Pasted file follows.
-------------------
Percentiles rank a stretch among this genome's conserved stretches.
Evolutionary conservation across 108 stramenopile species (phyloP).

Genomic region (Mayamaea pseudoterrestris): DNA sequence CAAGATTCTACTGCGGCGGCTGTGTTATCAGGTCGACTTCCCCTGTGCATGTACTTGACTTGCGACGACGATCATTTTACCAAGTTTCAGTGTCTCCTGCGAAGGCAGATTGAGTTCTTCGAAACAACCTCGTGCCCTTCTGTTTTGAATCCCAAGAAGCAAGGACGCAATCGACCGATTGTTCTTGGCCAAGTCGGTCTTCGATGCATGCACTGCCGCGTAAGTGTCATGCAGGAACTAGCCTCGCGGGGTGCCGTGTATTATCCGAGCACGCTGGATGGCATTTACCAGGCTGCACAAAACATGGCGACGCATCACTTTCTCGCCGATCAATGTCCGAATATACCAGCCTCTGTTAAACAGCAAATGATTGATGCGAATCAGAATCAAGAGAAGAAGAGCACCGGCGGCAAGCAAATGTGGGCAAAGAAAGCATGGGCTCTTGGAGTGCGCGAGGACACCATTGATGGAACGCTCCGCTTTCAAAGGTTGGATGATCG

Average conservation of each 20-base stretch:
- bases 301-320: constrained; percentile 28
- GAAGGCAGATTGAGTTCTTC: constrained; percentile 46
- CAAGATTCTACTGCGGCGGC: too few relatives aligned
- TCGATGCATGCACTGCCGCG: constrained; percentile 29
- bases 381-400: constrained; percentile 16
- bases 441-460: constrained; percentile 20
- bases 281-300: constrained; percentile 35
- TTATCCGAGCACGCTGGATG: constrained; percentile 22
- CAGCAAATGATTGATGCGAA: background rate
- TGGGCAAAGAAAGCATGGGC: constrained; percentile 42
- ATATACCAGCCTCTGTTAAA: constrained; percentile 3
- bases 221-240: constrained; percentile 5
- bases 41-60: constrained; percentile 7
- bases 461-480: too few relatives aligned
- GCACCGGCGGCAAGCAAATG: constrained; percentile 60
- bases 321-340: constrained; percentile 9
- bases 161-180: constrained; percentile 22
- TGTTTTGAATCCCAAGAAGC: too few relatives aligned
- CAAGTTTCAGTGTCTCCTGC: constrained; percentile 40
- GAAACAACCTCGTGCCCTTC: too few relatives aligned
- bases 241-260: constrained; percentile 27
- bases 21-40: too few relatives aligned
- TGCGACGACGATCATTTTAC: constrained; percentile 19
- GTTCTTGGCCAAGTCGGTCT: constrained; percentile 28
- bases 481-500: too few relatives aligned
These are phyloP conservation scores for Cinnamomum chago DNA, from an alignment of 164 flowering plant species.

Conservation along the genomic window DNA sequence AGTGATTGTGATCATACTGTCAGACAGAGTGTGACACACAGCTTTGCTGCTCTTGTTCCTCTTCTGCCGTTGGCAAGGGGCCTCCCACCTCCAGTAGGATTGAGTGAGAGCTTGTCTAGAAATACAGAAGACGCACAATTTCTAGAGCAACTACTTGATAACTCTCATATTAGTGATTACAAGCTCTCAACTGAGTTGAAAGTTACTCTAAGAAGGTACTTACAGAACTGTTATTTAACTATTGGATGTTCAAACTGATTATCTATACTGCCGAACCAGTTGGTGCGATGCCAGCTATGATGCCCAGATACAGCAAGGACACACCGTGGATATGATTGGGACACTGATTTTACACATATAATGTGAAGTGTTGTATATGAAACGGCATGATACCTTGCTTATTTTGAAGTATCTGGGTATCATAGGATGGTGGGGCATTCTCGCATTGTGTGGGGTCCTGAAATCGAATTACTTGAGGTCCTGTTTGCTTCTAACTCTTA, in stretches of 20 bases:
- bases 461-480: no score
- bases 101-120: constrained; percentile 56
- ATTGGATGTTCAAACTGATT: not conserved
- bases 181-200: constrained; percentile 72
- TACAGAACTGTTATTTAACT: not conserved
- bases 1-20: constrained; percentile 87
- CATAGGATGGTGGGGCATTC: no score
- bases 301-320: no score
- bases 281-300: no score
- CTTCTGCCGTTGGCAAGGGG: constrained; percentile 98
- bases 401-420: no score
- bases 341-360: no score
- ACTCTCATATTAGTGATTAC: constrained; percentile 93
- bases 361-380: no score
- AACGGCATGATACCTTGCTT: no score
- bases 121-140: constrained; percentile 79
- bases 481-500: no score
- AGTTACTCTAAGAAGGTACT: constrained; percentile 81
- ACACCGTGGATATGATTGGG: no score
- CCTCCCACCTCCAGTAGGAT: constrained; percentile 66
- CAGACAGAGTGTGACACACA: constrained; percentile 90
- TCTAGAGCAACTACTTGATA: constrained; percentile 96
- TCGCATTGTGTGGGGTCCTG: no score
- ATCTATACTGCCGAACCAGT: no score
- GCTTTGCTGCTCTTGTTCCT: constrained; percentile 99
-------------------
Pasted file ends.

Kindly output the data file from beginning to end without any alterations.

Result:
Percentiles rank a stretch among this genome's conserved stretches.
Evolutionary conservation across 108 stramenopile species (phyloP).

Genomic region (Mayamaea pseudoterrestris): DNA sequence CAAGATTCTACTGCGGCGGCTGTGTTATCAGGTCGACTTCCCCTGTGCATGTACTTGACTTGCGACGACGATCATTTTACCAAGTTTCAGTGTCTCCTGCGAAGGCAGATTGAGTTCTTCGAAACAACCTCGTGCCCTTCTGTTTTGAATCCCAAGAAGCAAGGACGCAATCGACCGATTGTTCTTGGCCAAGTCGGTCTTCGATGCATGCACTGCCGCGTAAGTGTCATGCAGGAACTAGCCTCGCGGGGTGCCGTGTATTATCCGAGCACGCTGGATGGCATTTACCAGGCTGCACAAAACATGGCGACGCATCACTTTCTCGCCGATCAATGTCCGAATATACCAGCCTCTGTTAAACAGCAAATGATTGATGCGAATCAGAATCAAGAGAAGAAGAGCACCGGCGGCAAGCAAATGTGGGCAAAGAAAGCATGGGCTCTTGGAGTGCGCGAGGACACCATTGATGGAACGCTCCGCTTTCAAAGGTTGGATGATCG

Average conservation of each 20-base stretch:
- bases 301-320: constrained; percentile 28
- GAAGGCAGATTGAGTTCTTC: constrained; percentile 46
- CAAGATTCTACTGCGGCGGC: too few relatives aligned
- TCGATGCATGCACTGCCGCG: constrained; percentile 29
- bases 381-400: constrained; percentile 16
- bases 441-460: constrained; percentile 20
- bases 281-300: constrained; percentile 35
- TTATCCGAGCACGCTGGATG: constrained; percentile 22
- CAGCAAATGATTGATGCGAA: background rate
- TGGGCAAAGAAAGCATGGGC: constrained; percentile 42
- ATATACCAGCCTCTGTTAAA: constrained; percentile 3
- bases 221-240: constrained; percentile 5
- bases 41-60: constrained; percentile 7
- bases 461-480: too few relatives aligned
- GCACCGGCGGCAAGCAAATG: constrained; percentile 60
- bases 321-340: constrained; percentile 9
- bases 161-180: constrained; percentile 22
- TGTTTTGAATCCCAAGAAGC: too few relatives aligned
- CAAGTTTCAGTGTCTCCTGC: constrained; percentile 40
- GAAACAACCTCGTGCCCTTC: too few relatives aligned
- bases 241-260: constrained; percentile 27
- bases 21-40: too few relatives aligned
- TGCGACGACGATCATTTTAC: constrained; percentile 19
- GTTCTTGGCCAAGTCGGTCT: constrained; percentile 28
- bases 481-500: too few relatives aligned
These are phyloP conservation scores for Cinnamomum chago DNA, from an alignment of 164 flowering plant species.

Conservation along the genomic window DNA sequence AGTGATTGTGATCATACTGTCAGACAGAGTGTGACACACAGCTTTGCTGCTCTTGTTCCTCTTCTGCCGTTGGCAAGGGGCCTCCCACCTCCAGTAGGATTGAGTGAGAGCTTGTCTAGAAATACAGAAGACGCACAATTTCTAGAGCAACTACTTGATAACTCTCATATTAGTGATTACAAGCTCTCAACTGAGTTGAAAGTTACTCTAAGAAGGTACTTACAGAACTGTTATTTAACTATTGGATGTTCAAACTGATTATCTATACTGCCGAACCAGTTGGTGCGATGCCAGCTATGATGCCCAGATACAGCAAGGACACACCGTGGATATGATTGGGACACTGATTTTACACATATAATGTGAAGTGTTGTATATGAAACGGCATGATACCTTGCTTATTTTGAAGTATCTGGGTATCATAGGATGGTGGGGCATTCTCGCATTGTGTGGGGTCCTGAAATCGAATTACTTGAGGTCCTGTTTGCTTCTAACTCTTA, in stretches of 20 bases:
- bases 461-480: no score
- bases 101-120: constrained; percentile 56
- ATTGGATGTTCAAACTGATT: not conserved
- bases 181-200: constrained; percentile 72
- TACAGAACTGTTATTTAACT: not conserved
- bases 1-20: constrained; percentile 87
- CATAGGATGGTGGGGCATTC: no score
- bases 301-320: no score
- bases 281-300: no score
- CTTCTGCCGTTGGCAAGGGG: constrained; percentile 98
- bases 401-420: no score
- bases 341-360: no score
- ACTCTCATATTAGTGATTAC: constrained; percentile 93
- bases 361-380: no score
- AACGGCATGATACCTTGCTT: no score
- bases 121-140: constrained; percentile 79
- bases 481-500: no score
- AGTTACTCTAAGAAGGTACT: constrained; percentile 81
- ACACCGTGGATATGATTGGG: no score
- CCTCCCACCTCCAGTAGGAT: constrained; percentile 66
- CAGACAGAGTGTGACACACA: constrained; percentile 90
- TCTAGAGCAACTACTTGATA: constrained; percentile 96
- TCGCATTGTGTGGGGTCCTG: no score
- ATCTATACTGCCGAACCAGT: no score
- GCTTTGCTGCTCTTGTTCCT: constrained; percentile 99